His return put his team-mate's nose seriously out of joint, yet he reacted in fine style by comprehensively outqualifying the returnee upon their first face-off, then out-raced him in the second - a task made all the easier, though, by a crash involving our man of the moment. It was hardly his fault, but was grist to the mill for his many critics, particularly those in the British media, who felt he should have stayed retired...
Thereafter things looked up. He had promised his team boss (and, equally importantly, himself and those close to him) that he would take stock of his situation after the third 'comeback' grand prix. He gridded second and won the race, going on to take a further world title two years later to further cement his legend.
Come this weekend in Sepang, Michael Schumacher will need to qualify second and win the Malaysian Grand Prix merely to equal Niki Lauda's remarkable comeback record of 1982.
Paragraph 1 - While Michael Schumacher is German, Niki Lauda hails from Austria, which country has German as national language.
Before Schumacher joined Ferrari the team had not won a grand prix in 11 starts and won two in 24 starts, making Lauda's achievements all the more remarkable.
Paragraph 2 - In 1974 when Lauda joined Ferrari, the team had not won a championship since 1964; the Austrian won his first a year later. By contrast, when Schumacher joined for 1996, the team had not won a title since Jody Scheckter in 1979; it took the German until 2000 to win a first 'red' title.
Paragraph 3 - Scheckter won his title two years after Lauda won his second and departed immediately. In Schumacher's case, his last came in 2004, Kimi Raikkonen took Ferrari's championship next three years later in 2007.
Paragraph 4 - Lauda's F1 debut came at Zeltweg in Austria in August 1971 driving a rent-a-March operated out of a factory in Bicester; Schumacher made his debut at Spa-Francorchamps (across the border from his home in Kerpen, Germany) in August 1991 driving a rent-a-Jordan paid for by Mercedes/Tic-Tac.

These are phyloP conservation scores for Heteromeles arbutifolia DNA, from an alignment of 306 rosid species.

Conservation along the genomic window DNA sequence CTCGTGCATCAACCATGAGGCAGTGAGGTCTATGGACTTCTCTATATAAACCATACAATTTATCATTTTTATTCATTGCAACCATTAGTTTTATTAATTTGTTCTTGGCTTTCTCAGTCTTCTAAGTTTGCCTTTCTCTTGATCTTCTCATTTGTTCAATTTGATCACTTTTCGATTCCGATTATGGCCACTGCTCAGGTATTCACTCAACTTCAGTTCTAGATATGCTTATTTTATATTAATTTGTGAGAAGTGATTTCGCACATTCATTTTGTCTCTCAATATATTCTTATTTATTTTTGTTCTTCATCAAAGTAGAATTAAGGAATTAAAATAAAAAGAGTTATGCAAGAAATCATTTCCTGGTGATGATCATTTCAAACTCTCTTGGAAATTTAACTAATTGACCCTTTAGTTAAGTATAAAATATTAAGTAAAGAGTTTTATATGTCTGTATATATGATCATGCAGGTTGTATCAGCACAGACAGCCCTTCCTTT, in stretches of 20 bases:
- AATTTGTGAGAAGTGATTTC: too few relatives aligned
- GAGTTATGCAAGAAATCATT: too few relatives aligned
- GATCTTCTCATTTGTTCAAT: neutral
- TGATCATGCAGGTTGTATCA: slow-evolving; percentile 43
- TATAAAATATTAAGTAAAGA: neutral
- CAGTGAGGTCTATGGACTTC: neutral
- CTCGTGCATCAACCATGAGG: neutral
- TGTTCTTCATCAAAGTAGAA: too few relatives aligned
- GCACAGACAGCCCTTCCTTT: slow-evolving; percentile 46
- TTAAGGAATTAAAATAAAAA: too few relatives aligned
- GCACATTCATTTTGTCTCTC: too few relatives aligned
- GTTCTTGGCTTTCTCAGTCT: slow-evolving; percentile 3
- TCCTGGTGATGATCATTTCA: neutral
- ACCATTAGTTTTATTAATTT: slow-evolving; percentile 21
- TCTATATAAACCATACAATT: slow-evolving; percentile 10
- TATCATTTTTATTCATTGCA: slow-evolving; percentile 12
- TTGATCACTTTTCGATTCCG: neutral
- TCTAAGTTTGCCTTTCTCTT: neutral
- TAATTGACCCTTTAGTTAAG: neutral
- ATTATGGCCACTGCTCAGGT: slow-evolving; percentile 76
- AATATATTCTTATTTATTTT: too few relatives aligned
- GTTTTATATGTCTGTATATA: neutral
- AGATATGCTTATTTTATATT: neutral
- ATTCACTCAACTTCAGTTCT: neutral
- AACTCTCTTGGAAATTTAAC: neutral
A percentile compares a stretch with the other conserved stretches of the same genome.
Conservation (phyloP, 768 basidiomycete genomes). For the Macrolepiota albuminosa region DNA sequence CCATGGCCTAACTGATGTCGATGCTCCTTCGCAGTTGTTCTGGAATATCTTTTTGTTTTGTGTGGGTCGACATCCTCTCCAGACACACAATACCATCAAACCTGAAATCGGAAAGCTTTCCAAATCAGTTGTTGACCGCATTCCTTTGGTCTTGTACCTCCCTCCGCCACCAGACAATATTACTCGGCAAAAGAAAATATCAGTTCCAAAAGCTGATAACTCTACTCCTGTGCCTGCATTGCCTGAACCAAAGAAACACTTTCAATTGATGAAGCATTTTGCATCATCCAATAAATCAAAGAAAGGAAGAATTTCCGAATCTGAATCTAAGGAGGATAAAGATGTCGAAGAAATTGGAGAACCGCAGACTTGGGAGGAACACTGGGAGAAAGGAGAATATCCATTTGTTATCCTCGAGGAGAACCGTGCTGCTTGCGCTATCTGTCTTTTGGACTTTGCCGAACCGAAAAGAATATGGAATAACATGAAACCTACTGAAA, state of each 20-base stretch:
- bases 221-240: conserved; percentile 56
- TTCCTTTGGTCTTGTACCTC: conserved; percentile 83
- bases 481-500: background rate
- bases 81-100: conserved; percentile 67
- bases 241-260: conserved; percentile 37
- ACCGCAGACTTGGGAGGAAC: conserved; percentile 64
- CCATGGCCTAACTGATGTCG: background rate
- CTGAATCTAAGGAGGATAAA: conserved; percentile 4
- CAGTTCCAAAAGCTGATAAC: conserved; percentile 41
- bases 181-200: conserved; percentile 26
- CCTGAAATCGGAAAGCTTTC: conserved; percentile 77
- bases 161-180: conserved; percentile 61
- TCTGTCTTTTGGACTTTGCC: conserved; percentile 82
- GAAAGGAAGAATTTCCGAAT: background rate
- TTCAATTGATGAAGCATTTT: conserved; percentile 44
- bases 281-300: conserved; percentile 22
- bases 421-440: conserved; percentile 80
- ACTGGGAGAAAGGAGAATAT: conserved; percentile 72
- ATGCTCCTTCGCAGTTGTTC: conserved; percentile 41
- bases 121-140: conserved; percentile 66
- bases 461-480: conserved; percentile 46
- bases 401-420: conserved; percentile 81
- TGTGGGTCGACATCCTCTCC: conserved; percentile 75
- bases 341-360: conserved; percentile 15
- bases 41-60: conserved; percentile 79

Lauda spent the 1972 with March before heading for BRM. Schumacher left Jordan immediately after his debut, famously moving to Benetton and taking two titles in 1994/5.
Paragraph 5 - Lauda's team bosses at Ferrari were Daniele Audetto and Luca di Montezemolo - rally exponents both - while Schumacher's boss was Jean Todt, the rally co-driver of his generation. Lauda had his near fatal accident at the Nurburgring in 1976; Schumacher crashed at Stowe in 1999.
Paragraph 6 - Lauda lost the 1976 title to James Hunt at Fuji; Schumacher the 1998 championship to Mika Hakkinen at Suzuka.
Niki Lauda, Nurburgring, 2009 © LAT
Paragraph 10 - Lauda loved canines to such a degree he 'donated' his trophies for use as dog bowls by his pack - and allegedly chastised a race promoter for awarding patterned trophies which could cut his dogs' tongues were they used for such purpose; Schumacher (and wife Corinna) adopted a mongrel in Brazil, taking the dog back to Switzerland afterwards. Lauda has four children, the last born a year ago, while the Schumachers have two.
Lauda struck sponsorship deals for his caps with companies as disParagraphte as Parmalat and Viessman, while Schumacher's Dekra and DVAG deals are equally famous.
Paragraph 11 - Lauda made his return with McLaren, for whom he raced in the BMW M1 Procar Series, while Schumacher raced for Mercedes-Benz in sports cars and saloons before his F1 debut.
Paragraphs 12-14 - Lauda made his return at Kyalami in 1982, qualifying 13th to team-mate John Watson's ninth, although the returnee finished fourth to Watson's sixth. In Brazil Lauda qualified fifth and Watson12th , although the latter finished second while Lauda retired after a collision. Lauda's third comeback race, at Long Beach, saw him qualify second and win.
Indeed, one wonders whether Schumacher would at all have had a Ferrari to 'save' had it not been for the skills and efforts of Andreas Nikolaus Lauda those many years ago.
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South African-born Dieter trained as industrial engineer before holding down a variety of senior motor industry marketing and manufacturing positions. At the age of 40 he decided to follow his passion, and became the first and only South African journalist to cover Formula 1 regularly. Dieter joined AtlasF1 at the beginning of 2004 – a year prior to its merger with Autosport – and his regular column offers an intriguing analysis of F1’s politicking and commercial chicanery. Although now also proudly Belgian, he gives his domicile as "Wherever F1 duplicity lurks".@RacingLines More features by Dieter Rencken